EYE Strategy Annual Partners’ Meeting 2024

Last month also marked a pivotal moment in the ongoing battle against yellow fever, as the EYE Strategy Annual Partners’ Meeting 2024 gathered in the dynamic city of Addis Ababa, Ethiopia.

The convening served as a platform to commend and extend support to Ethiopia for its recent decision to incorporate the yellow fever vaccine into its routine immunization schedule nationwide, a strategic move aimed at bolstering the country’s defenses against this potentially devastating disease. Additionally, the gathering aimed to strategize and mobilize resources for the implementation of preventive mass vaccination campaigns, crucial steps in curbing the spread of yellow fever.

Amidst discussions and exchanges of insights, the meeting celebrated a monumental achievement: the protection of more than 365 million individuals across Africa against yellow fever since the inception of the EYE Strategy. Of these, over 264 million people have been safeguarded through extensive vaccination campaigns, underscoring the efficacy and impact of concerted efforts in disease prevention and control.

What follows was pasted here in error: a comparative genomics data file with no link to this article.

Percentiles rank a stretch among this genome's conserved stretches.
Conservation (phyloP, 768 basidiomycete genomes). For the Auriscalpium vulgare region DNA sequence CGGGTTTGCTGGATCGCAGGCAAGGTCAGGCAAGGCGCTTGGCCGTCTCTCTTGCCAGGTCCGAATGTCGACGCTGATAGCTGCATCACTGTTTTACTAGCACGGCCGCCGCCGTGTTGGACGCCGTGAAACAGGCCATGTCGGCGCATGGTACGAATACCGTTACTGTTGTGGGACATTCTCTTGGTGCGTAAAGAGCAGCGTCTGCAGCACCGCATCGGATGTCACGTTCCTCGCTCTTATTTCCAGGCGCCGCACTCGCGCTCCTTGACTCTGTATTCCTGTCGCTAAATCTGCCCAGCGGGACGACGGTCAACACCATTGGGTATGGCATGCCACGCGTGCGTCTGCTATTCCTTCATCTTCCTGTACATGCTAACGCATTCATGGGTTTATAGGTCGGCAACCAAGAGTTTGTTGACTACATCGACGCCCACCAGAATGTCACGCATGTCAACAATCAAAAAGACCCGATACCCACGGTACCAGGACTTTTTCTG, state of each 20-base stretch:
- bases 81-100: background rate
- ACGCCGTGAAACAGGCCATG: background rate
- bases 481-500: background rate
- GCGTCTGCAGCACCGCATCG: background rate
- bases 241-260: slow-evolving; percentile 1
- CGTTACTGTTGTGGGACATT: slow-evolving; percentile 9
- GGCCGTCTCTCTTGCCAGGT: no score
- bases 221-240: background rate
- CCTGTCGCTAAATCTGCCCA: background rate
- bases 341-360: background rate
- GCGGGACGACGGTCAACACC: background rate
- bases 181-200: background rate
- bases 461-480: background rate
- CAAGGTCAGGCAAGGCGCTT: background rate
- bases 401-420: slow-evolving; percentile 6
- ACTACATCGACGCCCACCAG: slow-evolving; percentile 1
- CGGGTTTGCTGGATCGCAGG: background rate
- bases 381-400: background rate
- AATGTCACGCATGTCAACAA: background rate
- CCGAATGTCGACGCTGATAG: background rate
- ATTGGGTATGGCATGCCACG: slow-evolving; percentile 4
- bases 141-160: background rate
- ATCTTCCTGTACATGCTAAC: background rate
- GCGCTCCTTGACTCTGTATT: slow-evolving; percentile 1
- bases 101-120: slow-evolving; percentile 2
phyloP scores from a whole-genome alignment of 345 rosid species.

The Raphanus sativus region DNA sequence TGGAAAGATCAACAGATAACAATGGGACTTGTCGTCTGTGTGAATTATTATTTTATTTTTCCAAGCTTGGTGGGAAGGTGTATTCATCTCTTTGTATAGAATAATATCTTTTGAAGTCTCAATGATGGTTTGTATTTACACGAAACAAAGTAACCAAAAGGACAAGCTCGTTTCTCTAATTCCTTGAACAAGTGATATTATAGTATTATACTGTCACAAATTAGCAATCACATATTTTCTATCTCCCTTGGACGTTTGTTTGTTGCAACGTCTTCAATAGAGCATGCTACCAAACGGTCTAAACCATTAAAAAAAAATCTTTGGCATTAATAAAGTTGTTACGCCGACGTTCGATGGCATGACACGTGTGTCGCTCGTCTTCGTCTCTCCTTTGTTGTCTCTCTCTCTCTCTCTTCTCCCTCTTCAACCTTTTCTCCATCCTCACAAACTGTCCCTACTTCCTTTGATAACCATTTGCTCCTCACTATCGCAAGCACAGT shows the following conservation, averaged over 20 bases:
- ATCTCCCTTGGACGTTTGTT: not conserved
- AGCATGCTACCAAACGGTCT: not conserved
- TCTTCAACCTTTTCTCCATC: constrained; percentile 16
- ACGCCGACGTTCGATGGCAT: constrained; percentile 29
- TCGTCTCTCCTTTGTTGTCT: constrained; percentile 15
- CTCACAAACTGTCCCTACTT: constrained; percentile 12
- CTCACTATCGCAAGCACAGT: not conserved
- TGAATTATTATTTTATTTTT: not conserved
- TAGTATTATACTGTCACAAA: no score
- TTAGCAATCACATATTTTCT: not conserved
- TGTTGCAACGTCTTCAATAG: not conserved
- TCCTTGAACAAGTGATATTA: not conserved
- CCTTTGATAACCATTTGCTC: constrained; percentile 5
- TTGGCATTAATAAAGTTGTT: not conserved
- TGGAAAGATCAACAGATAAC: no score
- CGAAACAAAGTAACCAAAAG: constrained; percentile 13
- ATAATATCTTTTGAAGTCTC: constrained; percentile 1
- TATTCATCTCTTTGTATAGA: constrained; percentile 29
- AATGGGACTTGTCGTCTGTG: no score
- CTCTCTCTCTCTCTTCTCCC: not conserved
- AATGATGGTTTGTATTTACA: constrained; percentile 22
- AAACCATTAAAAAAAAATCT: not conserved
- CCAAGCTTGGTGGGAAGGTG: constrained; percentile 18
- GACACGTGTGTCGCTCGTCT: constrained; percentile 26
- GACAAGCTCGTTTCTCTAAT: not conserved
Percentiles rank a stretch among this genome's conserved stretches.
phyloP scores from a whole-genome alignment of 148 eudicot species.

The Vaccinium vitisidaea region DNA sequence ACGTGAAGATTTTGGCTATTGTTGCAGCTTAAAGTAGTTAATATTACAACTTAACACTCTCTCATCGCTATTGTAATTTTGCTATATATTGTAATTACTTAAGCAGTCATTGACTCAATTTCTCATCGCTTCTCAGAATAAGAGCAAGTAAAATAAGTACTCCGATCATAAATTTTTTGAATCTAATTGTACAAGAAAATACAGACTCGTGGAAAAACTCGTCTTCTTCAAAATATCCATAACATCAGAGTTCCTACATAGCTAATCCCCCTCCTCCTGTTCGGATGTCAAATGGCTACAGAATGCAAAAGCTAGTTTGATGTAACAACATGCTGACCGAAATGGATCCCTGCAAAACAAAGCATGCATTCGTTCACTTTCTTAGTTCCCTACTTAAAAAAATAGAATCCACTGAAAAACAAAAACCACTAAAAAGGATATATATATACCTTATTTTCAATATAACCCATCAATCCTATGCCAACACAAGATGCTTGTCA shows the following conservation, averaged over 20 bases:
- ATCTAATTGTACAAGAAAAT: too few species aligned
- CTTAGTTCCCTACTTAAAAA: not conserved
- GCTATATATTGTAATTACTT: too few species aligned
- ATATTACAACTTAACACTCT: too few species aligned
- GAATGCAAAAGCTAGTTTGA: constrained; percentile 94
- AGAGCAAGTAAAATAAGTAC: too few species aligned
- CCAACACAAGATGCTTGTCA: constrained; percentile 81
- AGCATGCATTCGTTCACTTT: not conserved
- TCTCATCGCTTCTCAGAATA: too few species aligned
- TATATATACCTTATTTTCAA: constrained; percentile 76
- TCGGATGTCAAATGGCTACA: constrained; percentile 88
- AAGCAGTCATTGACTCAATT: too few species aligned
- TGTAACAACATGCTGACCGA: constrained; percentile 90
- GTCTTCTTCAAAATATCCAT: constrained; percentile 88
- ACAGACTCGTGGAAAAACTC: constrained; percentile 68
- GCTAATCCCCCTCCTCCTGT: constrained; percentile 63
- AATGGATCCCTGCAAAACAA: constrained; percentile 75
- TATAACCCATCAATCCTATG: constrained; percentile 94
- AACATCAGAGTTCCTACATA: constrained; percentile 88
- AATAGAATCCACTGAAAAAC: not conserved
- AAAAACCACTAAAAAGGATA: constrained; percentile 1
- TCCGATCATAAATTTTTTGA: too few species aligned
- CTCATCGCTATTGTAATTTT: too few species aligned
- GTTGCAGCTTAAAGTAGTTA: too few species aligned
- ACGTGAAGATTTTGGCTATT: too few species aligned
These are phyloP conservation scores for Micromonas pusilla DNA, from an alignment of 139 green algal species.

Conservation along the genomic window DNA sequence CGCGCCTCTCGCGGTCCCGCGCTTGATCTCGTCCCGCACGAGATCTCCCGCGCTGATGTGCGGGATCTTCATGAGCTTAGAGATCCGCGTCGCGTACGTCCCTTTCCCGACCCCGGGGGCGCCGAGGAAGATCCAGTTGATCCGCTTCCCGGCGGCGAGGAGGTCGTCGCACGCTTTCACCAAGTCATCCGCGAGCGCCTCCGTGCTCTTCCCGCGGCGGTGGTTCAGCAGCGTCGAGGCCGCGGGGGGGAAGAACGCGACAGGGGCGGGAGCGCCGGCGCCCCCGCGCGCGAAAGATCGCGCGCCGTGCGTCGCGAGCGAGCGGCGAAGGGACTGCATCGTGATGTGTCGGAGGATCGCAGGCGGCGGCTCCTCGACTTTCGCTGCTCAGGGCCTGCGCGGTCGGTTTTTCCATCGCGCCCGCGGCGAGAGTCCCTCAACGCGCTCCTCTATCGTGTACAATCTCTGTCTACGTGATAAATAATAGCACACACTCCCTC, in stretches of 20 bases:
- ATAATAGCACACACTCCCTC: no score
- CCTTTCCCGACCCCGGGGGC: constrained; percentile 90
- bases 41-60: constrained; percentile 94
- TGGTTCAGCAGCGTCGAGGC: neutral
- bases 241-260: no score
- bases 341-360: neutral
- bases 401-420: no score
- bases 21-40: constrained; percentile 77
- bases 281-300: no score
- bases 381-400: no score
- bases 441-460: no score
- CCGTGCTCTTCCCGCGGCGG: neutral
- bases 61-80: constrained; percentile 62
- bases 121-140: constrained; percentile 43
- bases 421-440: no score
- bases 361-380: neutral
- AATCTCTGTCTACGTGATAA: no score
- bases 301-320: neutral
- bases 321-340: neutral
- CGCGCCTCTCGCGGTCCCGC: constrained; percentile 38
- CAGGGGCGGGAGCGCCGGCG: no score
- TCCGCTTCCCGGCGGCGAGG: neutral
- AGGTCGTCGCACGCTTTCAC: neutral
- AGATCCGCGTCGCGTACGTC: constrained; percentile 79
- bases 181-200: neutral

However, the convening also shed light on the sobering reality of the resurgence of yellow fever outbreaks in regions that have historically benefited from preventive mass vaccination campaigns. Comprehensive analyses were presented, prompting a collective commitment among partners and stakeholders to implement catch-up interventions and strengthen routine immunization programs for yellow fever vaccination and beyond.

Furthermore, partners and key stakeholders reflected on the EYE Strategy’s trajectory, recognizing that it has entered an accelerated phase following an independent mid-term evaluation. This phase necessitates a renewed and intensified commitment from all involved parties to ramp up activities related to yellow fever prevention and control until the Strategy’s formal conclusion in 2026.

The EYE Strategy Annual Partners’ Meeting 2024 underscored the importance of proactive measures, solidarity among nations, and sustained investment in public health initiatives to safeguard communities worldwide from the life-threatening consequences of infectious diseases.

Measles and Rubella Partnership ignites action

The Measles and Rubella Partnership (M&RP) also held a series of leadership and partnership meetings in Washington DC in March, with a focus on achieving a measles and rubella-free world. Over 150 global participants gathered for the first time since 2019, to ignite discussions on breaking through bottlenecks, broaden horizons, and tackle challenges head-on in pursuit of the strategy goals for measles and rubella elimination.